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1 Or the "Hospitable" Sea, now the Black Sea.
2 Or the "Inhospitable."
3 The streams which discharge their waters into the Palus Mæotis, or Sea of Azof.
4 Straits of the Dardanelles or of Gallipoli, spoken of in B. iv. c. 18, as seven stadia in width.
5 The Thracian Bosporus, now the Channel or Straits of Constantinople, and the Cimmerian Bosporus or Straits of Kaffa, or Yeni Kale.
6 From βοῦς, an ox, andπορός, "a passage." According to the legend, it was at the Thracian Bosporus that the cow Io made her passage from one continent to the other, and hence the name, in all probability, celebrated alike in the fables and the history of antiquity. The Cimmerian Bosporus not improbably borrowed its name from the Thracian. See Æsch. Prom. Vine. 1. 733.
7 This sentence seems to bear reference to the one that follows, and not, as punctuated in the Latin, to the one immediately preceding it.
8 It is not probable that this is the case at the Straits of Kaffa, which are nearly four miles in width at the narrowest part.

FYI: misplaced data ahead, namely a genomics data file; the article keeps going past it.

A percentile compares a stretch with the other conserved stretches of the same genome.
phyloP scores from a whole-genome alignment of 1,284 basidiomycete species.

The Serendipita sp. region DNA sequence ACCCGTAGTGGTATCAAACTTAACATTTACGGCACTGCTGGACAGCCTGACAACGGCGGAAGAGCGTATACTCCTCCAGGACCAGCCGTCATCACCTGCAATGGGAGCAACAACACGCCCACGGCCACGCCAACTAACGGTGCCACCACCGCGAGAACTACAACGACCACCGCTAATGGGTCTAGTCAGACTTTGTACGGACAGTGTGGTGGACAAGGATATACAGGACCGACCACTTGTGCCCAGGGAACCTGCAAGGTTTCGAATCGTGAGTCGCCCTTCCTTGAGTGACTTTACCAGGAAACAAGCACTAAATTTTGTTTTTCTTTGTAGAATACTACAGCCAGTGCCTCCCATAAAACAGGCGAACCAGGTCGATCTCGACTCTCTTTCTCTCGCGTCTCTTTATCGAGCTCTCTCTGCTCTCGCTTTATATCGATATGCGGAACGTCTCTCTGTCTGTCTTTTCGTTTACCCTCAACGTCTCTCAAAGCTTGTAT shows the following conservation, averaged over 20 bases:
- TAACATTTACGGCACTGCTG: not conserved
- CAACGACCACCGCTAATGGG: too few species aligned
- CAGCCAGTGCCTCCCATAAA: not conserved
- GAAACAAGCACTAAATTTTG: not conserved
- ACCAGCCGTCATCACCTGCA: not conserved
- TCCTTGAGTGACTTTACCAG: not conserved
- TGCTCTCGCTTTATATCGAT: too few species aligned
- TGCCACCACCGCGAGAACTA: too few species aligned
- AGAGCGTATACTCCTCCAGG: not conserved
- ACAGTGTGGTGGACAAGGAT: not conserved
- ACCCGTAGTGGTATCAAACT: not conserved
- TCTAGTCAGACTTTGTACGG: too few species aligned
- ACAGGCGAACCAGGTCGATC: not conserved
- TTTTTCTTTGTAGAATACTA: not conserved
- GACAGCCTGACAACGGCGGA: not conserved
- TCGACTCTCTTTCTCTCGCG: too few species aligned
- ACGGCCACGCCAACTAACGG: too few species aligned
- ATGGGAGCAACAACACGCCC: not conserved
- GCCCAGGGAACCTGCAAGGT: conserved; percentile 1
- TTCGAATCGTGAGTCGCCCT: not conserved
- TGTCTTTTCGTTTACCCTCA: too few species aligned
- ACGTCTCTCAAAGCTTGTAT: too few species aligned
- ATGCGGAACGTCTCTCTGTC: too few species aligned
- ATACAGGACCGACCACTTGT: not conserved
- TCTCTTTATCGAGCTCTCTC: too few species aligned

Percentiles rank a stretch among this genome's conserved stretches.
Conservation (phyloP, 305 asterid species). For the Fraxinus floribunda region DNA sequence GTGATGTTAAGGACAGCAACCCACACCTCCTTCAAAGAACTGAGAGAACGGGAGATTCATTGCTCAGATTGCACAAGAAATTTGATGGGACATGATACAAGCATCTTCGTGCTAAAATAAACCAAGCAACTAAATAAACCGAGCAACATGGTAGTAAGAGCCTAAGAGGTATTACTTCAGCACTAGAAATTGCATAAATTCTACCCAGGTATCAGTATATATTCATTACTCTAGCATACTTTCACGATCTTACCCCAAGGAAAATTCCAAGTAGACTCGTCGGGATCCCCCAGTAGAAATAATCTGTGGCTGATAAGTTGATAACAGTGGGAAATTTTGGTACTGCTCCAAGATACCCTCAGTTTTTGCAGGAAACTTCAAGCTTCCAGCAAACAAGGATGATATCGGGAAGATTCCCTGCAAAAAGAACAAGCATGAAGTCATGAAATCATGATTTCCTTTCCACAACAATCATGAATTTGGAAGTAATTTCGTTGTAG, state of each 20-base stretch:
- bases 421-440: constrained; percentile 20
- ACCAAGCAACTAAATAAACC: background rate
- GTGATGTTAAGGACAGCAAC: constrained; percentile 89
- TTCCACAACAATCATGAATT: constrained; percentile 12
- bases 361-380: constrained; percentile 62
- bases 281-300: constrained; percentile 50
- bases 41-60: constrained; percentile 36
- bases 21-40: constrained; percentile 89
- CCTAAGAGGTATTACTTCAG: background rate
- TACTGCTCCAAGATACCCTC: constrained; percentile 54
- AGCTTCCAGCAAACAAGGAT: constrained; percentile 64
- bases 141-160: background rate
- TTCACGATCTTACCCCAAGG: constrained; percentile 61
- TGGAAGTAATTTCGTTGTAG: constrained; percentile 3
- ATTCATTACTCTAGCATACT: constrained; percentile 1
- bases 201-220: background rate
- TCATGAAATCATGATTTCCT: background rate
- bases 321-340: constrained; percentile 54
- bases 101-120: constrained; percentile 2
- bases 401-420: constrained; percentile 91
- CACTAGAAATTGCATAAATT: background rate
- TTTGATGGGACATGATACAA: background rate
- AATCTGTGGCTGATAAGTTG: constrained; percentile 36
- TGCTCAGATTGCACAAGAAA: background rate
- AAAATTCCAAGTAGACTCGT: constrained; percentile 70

9 Now the Riva, a river of Bithynia, in Asia Minor, falling into the Euxine north-east of Chalcedon.
10 Probably an obscure town.
11 On the river Calpas or Calpe, in Bithynia. Xenophon, in the Anabasis, describes it as about half way between Byzantium and Heraclea. The spot is identified in some of the maps as Kirpeh Limán, and the promontory as Cape Kirpeh.
12 Still known as the Sakaria.
13 Now called the Sursak, according to Parisot.
14 Now the Lef-ke. See the end of c. 42 of the last Book.
15 The modern Gulf of Sakaria. Of the Mariandyni, who gave the ancient name to it, little or nothing is known.
16 Its site is now known as Harakli or Eregli. By Strabo it is erroneously called a colony of Miletus. It was situate a few miles to the north of the river Lycus.
17 Now called the Kilij.
19 This name was given to the cavern in common with several other lakes or caverns in various parts of the world, which, like the various rivers of the name of Acheron, were at some time supposed to be connected with the lower world.
20 Now called Falios (or more properly Filiyos), according to D'Anville, from the river of that name in its vicinity, supposed by him and other geographers to be the same as the ancient Billis, here mentioned by Pliny. By others of the ancient writers it is called Billæus.
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